Behaviorism: A Conceptual Reconstruction

By G. E. Zuriff | Go to book overview

Disentangling the Issues
It is clear from the preceding discussion that the debate between S-R and S- S theories of learning is a tangle of several empirical and conceptual issues. Separating them helps clarify the debate:
1. Does a theory of behavior require a response-term? This seems to be a conceptual question, and if the goal of a theory is determinate deductions of statements about behavior, then the answer is "yes." In this sense every behavioral theory should be an S-R theory.
2. Does this response-term have to appear in the theory's principles of learning, or can it appear elsewhere in the theory? This, too, seems to be a conceptual question, and the answer is "It's up to the theorist." At this point it is not known how the logical location of the response-term in a theoretical network bears on the adequacy of the theory. An S-R theory with respect to this issue is one that includes the response-term in its learning principles.
3. When a learning operation occurs, are its effects restricted to afferent processes or are efferent processs involved also? This is an empirical question about neurophysiology. An S-R theory with respect to this question is one which asserts that learning does involve efferent processes.
4. Can learning occur as a result of an event not involving the occurrence of the acquired response? This is also an empirical question. From a number of animal experiments as well as everyday experience, it appears that learning through mere observation does occur. With regard to this question, an S-R theory is one that denies learning of this sort is possible. 72
5. If observational learning is possible, is it a primitive principle or is it derivable from principles which do include the occurrence of a response as critical to the learning operation? This question is quasi-empirical because it involves not only matters of fact but also the ingenuity of theorists in formulating comprehensive principles that encompass many forms of learning. An S-R theory with respect to this issue claims that the phenomena of observational learning, such as latent learning and modeling, are derivable from learning principles involving response events.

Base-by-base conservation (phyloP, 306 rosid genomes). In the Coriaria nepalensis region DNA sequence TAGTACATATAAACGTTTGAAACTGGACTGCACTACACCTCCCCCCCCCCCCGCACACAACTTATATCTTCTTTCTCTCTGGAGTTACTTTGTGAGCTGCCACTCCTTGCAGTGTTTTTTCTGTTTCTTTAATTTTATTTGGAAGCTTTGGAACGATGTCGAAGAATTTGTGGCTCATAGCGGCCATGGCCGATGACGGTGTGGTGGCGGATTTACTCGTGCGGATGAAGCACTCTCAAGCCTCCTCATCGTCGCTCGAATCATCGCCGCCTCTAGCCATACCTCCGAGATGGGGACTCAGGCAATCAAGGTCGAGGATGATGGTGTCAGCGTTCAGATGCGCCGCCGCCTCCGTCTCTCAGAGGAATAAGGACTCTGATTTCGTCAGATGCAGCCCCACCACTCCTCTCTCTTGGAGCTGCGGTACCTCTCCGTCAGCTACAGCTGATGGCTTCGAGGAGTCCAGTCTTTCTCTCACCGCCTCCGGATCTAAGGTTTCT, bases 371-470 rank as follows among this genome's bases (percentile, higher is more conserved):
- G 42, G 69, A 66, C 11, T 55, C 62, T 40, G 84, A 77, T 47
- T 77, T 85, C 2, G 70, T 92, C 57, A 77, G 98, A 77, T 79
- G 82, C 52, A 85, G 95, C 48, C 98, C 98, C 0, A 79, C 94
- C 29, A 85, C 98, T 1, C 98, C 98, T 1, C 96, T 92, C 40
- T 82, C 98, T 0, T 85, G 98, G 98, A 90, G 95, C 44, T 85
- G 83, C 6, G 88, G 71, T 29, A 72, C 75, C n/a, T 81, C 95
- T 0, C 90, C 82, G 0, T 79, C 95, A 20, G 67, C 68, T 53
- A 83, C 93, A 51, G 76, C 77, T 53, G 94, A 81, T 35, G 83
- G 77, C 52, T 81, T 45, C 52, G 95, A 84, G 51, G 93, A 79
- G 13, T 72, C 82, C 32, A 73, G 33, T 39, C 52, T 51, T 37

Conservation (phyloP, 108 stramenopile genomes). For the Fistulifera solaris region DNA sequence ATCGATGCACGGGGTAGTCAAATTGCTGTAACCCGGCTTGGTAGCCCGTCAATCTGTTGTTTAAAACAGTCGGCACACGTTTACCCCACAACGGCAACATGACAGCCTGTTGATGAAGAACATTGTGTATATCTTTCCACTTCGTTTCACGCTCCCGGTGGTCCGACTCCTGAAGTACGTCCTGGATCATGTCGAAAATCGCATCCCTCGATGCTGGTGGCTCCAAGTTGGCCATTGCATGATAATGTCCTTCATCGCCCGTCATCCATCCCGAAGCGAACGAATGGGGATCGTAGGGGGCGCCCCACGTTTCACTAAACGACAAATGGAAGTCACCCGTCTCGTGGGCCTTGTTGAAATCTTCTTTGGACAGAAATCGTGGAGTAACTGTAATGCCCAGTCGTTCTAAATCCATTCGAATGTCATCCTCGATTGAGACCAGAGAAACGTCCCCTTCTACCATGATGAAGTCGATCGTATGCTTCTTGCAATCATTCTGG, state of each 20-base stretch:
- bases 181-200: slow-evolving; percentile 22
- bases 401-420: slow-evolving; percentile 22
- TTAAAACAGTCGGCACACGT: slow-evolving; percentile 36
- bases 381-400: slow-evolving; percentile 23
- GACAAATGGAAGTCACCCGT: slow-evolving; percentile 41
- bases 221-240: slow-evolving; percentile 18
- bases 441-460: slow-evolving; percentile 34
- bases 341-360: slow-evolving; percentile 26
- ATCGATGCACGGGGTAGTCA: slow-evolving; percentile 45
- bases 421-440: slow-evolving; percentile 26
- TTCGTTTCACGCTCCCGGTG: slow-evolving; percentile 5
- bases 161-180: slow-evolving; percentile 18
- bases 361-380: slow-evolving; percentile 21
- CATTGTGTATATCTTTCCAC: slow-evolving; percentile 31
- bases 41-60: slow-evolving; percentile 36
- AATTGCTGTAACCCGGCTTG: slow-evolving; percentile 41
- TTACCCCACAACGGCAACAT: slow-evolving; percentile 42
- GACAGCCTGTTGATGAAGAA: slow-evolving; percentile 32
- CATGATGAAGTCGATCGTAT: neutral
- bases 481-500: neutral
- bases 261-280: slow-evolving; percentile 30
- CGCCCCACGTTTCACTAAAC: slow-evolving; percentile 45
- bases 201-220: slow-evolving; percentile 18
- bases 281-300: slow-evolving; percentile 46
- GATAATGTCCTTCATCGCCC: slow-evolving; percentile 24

CONCLUSION

One interpretation of S-R psychology identifies it with the S-R reflex thesis. In its strict form, this identification is invalid simply because major behaviorist theories do not view behavior as consisting of responses elicited by stimuli. One alternative is to disassociate behaviorism from S-R psychology. The other is to liberalize the S-R reflex thesis to cover behaviorist psychology. Following the latter route, the S-R reflex thesis emerges as the assertion that behavior is determined by the environment (or that behavior and the en

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Behaviorism: A Conceptual Reconstruction
Table of contents

Table of contents

  • Title Page iii
  • Contents vii
  • Preface xi
  • Chapter 1 General Overview 1
  • Part I the Science 11
  • Chapter 2 Observation: the Case Against Introspection 13
  • Conclusion 28
  • Chapter 3: The Behavioral Data Language 29
  • Chapter 4 Theoretical Concepts 55
  • Chapter 5: Theorizing 81
  • Part II Behavior 97
  • Chapter 6 S-R 99
  • Conclusion 117
  • Chapter 7: The Organization of Behavior 119
  • Chapter 8: Complex Processes 150
  • Part III Mind 173
  • Conclusion 199
  • Chapter 10: Behavioral Interpretation 201
  • Chapter 11 First-Person Reports 225
  • Conclusion 248
  • Chapter 12: Behavioral Epistemology 250
  • Notes 279
  • References Cited 317
  • Index 363
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